Place Names Categorized "former British colonies"

This is a list of place names in which the categories include former British colonies.
type
usage
Australia (Region & Country) English, Italian, Spanish, Norwegian, Finnish, Polish, Indonesian, Malay
Derived from Latin australis meaning "southern". It was formally adopted as the name of the continent (and later country) by the British administrators of the region in 1824.
Canada (Country) English, French, Italian, Dutch, Danish, Norwegian
Derived from the Iroquoian word kanata meaning "village". This word was used by Native Americans to direct French explorer Jacques Cartier to Stadacona. Cartier used the word to refer to the region.
Congo (River & Country) English, French, Spanish, Italian, Portuguese, Danish
From Kongo, of uncertain origin, the name of a kingdom in central Africa that existed from the 14th to 19th century. The Congo River (also called the Zaire River) was named after the kingdom. Belgian and French colonies were established in the 19th century, named after the river, which eventually led to two African countries, the Democratic Republic of the Congo (formerly Zaire) and the Republic of the Congo.
Ghana (Country) English, French, German, Dutch, Italian, Spanish, Polish, Czech, Slovak, Arabic, Indonesian, Malay
From the name of the Ghana Empire, which was located in the southwestern Sahara and existed up to the 13th century. Ghana, meaning "warrior" in Mande, was actually the title of the rulers, while the empire itself was more properly known as Awkar. In 1957 this was adopted as the name of the newly independent country of Ghana, formerly the British colony Gold Coast, despite the fact that the country lies outside the empire's territory.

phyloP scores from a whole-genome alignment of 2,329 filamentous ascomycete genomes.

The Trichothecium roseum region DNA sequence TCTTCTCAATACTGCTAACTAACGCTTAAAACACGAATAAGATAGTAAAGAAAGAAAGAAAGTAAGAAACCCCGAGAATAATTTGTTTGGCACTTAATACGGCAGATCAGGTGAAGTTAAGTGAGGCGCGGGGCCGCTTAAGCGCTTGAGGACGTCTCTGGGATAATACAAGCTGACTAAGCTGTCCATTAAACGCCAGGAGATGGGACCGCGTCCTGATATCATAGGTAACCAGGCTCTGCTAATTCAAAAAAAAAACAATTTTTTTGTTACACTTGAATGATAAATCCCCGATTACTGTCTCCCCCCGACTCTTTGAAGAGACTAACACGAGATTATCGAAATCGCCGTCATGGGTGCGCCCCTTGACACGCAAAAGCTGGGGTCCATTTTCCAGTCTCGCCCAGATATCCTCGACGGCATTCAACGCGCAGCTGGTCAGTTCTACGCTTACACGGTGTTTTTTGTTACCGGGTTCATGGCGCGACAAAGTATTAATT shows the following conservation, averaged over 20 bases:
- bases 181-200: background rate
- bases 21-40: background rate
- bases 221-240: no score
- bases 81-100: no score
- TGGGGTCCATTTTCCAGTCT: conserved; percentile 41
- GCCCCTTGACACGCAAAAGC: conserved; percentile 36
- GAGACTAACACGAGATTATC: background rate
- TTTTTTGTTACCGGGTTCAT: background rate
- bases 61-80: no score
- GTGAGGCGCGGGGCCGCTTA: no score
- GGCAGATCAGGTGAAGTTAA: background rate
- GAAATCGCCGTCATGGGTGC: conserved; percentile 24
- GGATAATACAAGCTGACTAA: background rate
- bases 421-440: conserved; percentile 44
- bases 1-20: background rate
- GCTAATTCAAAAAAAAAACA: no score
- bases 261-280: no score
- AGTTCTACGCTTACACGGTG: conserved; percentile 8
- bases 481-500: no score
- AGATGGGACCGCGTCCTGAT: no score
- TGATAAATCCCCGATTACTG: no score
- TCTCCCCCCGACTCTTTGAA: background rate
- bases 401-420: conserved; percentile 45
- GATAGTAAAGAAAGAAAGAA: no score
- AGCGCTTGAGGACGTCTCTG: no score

India (Country) English, Italian, Spanish, Dutch, Norwegian, Estonian, Slovak, Hungarian, Romanian, Albanian, Greek, Indonesian, Malay, Thai, Ancient Roman, Ancient Greek
Derived from the name of the Indus River. In many languages of India, the name Bharat is used to refer to the country. However, some southern Indian languages use spellings based on English India.
Kenya (Country & Mountain) English, Eastern African, Kikuyu, Swahili, French, Italian, Swedish, Norwegian, Danish, Romanian, Greek, Turkish
The country is named for Mount Kenya, which in the Kikuyu language is called Kĩrĩnyaga meaning "the one having stripes".
Pakistan (Country) Urdu, Punjabi, English, Italian, French, German, Dutch, Swedish, Norwegian, Danish, Finnish, Polish, Slovak, Russian, Bulgarian, Croatian, Serbian
From Persian پاک (pak) meaning "pure" and the suffix ستان (stan) meaning "land of". The name was coined in 1933 by the Pakistani nationalist Choudhry Rahmat Ali who justified it as an acronym of Punjab, Afghania, Kashmir and Sindh, plus the final three letters of Baluchistan.
Somalia (Country) English, Italian, Spanish, German, Swedish, Norwegian, Danish, Finnish, Polish, Romanian, Greek, Albanian, Indonesian, Malay
From the ethnic name Somali, of uncertain meaning. The Somali people connect it to their mythical ancestor Samaale. Italian and British colonists applied the ethnic name to the Horn of Africa region in the 19th century. It became an independent country in 1960.
Tanzania (Country) Eastern African, Swahili, English, Italian, Spanish, Dutch, Swedish, Norwegian, Danish, Polish, Romanian, Greek, Armenian, Georgian, Indonesian, Malay
From a combination of Tanganyika and Zanzibar, the names of the two countries that were united to create the eastern African country of Tanzania in 1964.
Zimbabwe (Country & Settlement) Southern African, Shona, Ndebele, English, French, Italian, Dutch, Swedish, Norwegian, Danish, Finnish, Estonian, Polish, Czech, Slovak, Hungarian, Romanian
From the Shona language, possibly from dzimba "houses" and ibwe "stone". Great Zimbabwe was an ancient city, falling into ruin in the 15th century. It was located in the country of Zimbabwe, which was named after the ancient city in 1980 when it gained independence from the United Kingdom. It was formerly called Southern Rhodesia by the British.